Teachers approach curriculum in purposeful and intentional ways, designing learning experiences that are relevant, meaningful and support students to acquire the knowledge, skills and competencies necessary to prepare them for their futures.

Girl studying at the school

The curriculum establishes the foundation of what students are expected to know, do and understand through their educational experiences. Teachers apply learning standards to engage students in flexible and relevant learning experiences that encourage them to pursue their passions while building a sense of personal identity. The ultimate goal for curriculum design is to deepen learning and support students in gaining important core competencies such as critical and creative thinking, skillful communication, and demonstrating care for self and others.


Principles of Curriculum Design

  • Provincial curriculum includes the following elements – Big Ideas, Core Competencies, Curricular Competencies and Content.
  • Content is the vehicle used to access the curricular competencies. It details the essential topics and knowledge at each grade level (Know).
  • Curricular competencies are the skills, strategies and processes that students develop over time. They are the ‘doing’ part of the curriculum (Do).
  • Big ideas are generalizations and principles that students are able to discover through the content and the curricular competencies. They are inherent understandings that reflect important concepts and competencies (Understand).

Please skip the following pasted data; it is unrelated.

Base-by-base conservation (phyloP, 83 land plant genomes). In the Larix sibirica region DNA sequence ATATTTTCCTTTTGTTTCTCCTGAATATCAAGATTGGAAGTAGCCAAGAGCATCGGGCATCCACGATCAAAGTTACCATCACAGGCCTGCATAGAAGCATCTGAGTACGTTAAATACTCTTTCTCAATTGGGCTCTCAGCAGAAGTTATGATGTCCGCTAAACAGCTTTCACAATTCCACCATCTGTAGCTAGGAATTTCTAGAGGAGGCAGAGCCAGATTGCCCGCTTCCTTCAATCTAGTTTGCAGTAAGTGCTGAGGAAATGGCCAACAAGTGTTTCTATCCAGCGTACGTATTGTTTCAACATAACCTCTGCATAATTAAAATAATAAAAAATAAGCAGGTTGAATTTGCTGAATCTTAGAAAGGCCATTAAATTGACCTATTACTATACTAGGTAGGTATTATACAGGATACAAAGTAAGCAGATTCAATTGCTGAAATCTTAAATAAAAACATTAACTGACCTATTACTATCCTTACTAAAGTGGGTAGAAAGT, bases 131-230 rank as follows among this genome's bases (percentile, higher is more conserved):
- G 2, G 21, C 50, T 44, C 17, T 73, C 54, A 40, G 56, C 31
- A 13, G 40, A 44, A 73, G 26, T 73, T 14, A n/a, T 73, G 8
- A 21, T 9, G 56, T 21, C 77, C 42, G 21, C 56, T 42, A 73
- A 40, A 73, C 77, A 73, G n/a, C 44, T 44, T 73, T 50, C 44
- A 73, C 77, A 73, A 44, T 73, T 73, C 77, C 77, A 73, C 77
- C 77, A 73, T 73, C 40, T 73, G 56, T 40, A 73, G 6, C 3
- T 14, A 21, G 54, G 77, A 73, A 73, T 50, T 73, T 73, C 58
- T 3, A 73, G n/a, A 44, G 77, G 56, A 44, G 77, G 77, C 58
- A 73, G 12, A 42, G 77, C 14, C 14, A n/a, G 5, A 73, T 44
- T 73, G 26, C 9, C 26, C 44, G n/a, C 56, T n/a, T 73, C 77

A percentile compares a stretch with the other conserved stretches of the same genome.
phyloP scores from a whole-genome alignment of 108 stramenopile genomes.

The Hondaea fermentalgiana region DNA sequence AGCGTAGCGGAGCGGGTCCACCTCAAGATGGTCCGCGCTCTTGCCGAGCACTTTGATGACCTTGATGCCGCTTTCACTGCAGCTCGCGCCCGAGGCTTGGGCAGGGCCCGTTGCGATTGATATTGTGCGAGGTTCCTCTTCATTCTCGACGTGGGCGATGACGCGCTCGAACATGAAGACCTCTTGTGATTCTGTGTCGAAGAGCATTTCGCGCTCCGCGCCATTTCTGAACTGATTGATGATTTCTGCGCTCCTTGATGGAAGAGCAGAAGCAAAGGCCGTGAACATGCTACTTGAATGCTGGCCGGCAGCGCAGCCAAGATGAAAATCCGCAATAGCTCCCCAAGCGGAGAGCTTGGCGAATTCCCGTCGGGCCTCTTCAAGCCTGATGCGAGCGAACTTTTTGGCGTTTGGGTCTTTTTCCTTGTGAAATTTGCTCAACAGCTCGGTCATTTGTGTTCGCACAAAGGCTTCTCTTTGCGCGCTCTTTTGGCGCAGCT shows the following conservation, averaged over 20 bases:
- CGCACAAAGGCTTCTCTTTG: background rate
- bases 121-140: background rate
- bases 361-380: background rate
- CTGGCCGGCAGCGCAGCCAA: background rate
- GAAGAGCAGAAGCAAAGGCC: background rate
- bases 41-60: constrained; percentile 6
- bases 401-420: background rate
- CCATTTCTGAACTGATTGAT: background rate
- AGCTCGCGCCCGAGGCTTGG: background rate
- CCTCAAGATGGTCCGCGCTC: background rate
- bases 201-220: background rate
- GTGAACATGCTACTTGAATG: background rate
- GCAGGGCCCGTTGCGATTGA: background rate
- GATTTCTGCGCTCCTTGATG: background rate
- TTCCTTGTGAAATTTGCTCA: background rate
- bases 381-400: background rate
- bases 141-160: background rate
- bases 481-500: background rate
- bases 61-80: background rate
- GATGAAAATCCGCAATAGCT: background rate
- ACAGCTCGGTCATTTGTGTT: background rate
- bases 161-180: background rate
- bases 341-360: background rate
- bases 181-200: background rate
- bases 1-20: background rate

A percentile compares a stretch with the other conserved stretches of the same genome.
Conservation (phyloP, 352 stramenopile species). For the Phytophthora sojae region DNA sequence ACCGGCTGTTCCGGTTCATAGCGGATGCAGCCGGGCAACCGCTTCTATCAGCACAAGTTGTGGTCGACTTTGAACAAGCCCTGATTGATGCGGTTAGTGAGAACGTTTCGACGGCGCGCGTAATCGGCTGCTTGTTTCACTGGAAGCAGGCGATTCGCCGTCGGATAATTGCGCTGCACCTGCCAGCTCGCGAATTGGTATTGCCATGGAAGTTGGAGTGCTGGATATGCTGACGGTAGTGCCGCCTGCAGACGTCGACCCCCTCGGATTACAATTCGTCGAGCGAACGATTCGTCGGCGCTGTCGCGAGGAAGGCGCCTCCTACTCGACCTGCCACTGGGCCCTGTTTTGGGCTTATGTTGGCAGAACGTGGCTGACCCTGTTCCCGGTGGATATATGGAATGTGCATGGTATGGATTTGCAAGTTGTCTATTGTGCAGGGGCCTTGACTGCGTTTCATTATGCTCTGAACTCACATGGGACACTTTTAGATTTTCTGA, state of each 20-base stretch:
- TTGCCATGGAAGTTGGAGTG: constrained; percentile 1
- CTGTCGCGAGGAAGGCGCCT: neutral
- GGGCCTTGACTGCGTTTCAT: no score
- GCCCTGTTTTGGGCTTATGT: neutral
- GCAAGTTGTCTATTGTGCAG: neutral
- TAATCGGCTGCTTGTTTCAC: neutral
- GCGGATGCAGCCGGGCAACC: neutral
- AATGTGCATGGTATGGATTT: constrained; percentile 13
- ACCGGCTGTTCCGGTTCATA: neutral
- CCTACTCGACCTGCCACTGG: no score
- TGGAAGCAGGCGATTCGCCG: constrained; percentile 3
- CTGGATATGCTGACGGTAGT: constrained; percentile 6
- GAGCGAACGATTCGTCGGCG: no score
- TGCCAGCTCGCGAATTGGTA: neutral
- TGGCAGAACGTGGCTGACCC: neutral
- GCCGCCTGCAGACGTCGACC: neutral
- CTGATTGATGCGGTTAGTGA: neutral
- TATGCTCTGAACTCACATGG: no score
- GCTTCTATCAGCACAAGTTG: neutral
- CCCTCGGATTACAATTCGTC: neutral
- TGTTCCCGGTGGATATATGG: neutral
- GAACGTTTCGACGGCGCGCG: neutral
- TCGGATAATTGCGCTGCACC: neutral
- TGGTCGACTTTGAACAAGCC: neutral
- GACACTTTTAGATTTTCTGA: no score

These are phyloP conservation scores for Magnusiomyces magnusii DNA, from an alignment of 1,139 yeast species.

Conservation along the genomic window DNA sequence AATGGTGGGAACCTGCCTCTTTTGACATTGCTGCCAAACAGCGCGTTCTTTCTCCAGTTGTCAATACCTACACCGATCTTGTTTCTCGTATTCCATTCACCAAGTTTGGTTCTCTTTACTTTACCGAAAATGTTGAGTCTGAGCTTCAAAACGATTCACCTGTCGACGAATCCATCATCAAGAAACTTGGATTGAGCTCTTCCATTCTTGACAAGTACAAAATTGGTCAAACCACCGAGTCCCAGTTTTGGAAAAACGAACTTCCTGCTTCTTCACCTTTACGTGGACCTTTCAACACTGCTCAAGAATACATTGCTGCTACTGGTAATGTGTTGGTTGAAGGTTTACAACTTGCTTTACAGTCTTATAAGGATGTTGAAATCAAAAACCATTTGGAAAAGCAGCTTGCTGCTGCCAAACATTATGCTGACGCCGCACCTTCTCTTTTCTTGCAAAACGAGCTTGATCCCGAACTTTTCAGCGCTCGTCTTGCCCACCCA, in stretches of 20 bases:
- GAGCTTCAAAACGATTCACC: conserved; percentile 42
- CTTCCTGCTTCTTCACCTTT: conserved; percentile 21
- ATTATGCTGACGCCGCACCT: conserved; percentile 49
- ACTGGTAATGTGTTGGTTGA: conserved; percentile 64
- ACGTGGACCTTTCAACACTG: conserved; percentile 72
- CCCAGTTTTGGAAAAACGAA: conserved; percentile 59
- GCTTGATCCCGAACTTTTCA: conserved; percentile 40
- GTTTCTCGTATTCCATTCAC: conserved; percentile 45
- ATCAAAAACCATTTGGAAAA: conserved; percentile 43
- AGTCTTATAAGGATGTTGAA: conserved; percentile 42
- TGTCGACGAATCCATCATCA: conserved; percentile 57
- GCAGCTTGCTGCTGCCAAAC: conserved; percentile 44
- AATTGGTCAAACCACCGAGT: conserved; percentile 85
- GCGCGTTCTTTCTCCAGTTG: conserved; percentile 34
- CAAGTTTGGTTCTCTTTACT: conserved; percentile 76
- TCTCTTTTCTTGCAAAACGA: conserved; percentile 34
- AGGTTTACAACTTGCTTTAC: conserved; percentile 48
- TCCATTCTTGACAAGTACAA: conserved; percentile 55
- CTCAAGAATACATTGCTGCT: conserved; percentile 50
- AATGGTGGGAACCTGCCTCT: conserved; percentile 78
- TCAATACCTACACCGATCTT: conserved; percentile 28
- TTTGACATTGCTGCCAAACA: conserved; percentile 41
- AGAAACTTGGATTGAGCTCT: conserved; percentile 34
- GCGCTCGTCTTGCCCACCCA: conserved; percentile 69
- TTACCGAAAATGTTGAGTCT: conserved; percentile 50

• Core competencies are embedded within the curricular competencies and include communication, creative and critical thinking, positive personal and cultural identity, personal awareness and responsibility, and social responsibility.
  • Academic disciplines contain important, specific, integral knowledge, skills, processes and ways of thinking. Each discipline pays attention to, and incorporates the First Peoples Principles of Learning.
  • Curriculum embraces depth not breadth, and provides multiple opportunities for interdisciplinary/multidisciplinary connections.
  • Connections to local and global communities are an important aspect of curriculum design.
  • Embedded formative assessment is foundational to curriculum design.

Curriculum Design in the Classroom

  • Teachers create the conditions necessary for curriculum to be enacted effectively in a variety of different learning environments.
  • Teachers attend to the social aspects of learning while creating environments that encourage students to take risks and express different viewpoints/perspectives.
  • Teachers make professional judgments about curriculum design in order to be responsive to students’ needs, interests, background, curiosities, and passions.
  • Teachers ensure that learning experiences are meaningful and relevant.
  • Teachers understand the progression of learning in order to make effective decisions, bridge transitions, scaffold and support each student toward success.
  • Teachers craft learning intentions incorporating student voice, choice and flexibility.
  • Teachers allow students to access curriculum through independent, small group, large group and flexible groupings.
  • Teachers use curriculum planning to structure appropriate levels of challenge and multiple entry points which allow all students to develop their skills, understandings and knowledge.
  • Teachers co-construct curriculum with students and colleagues, working collaboratively to maximize expertise.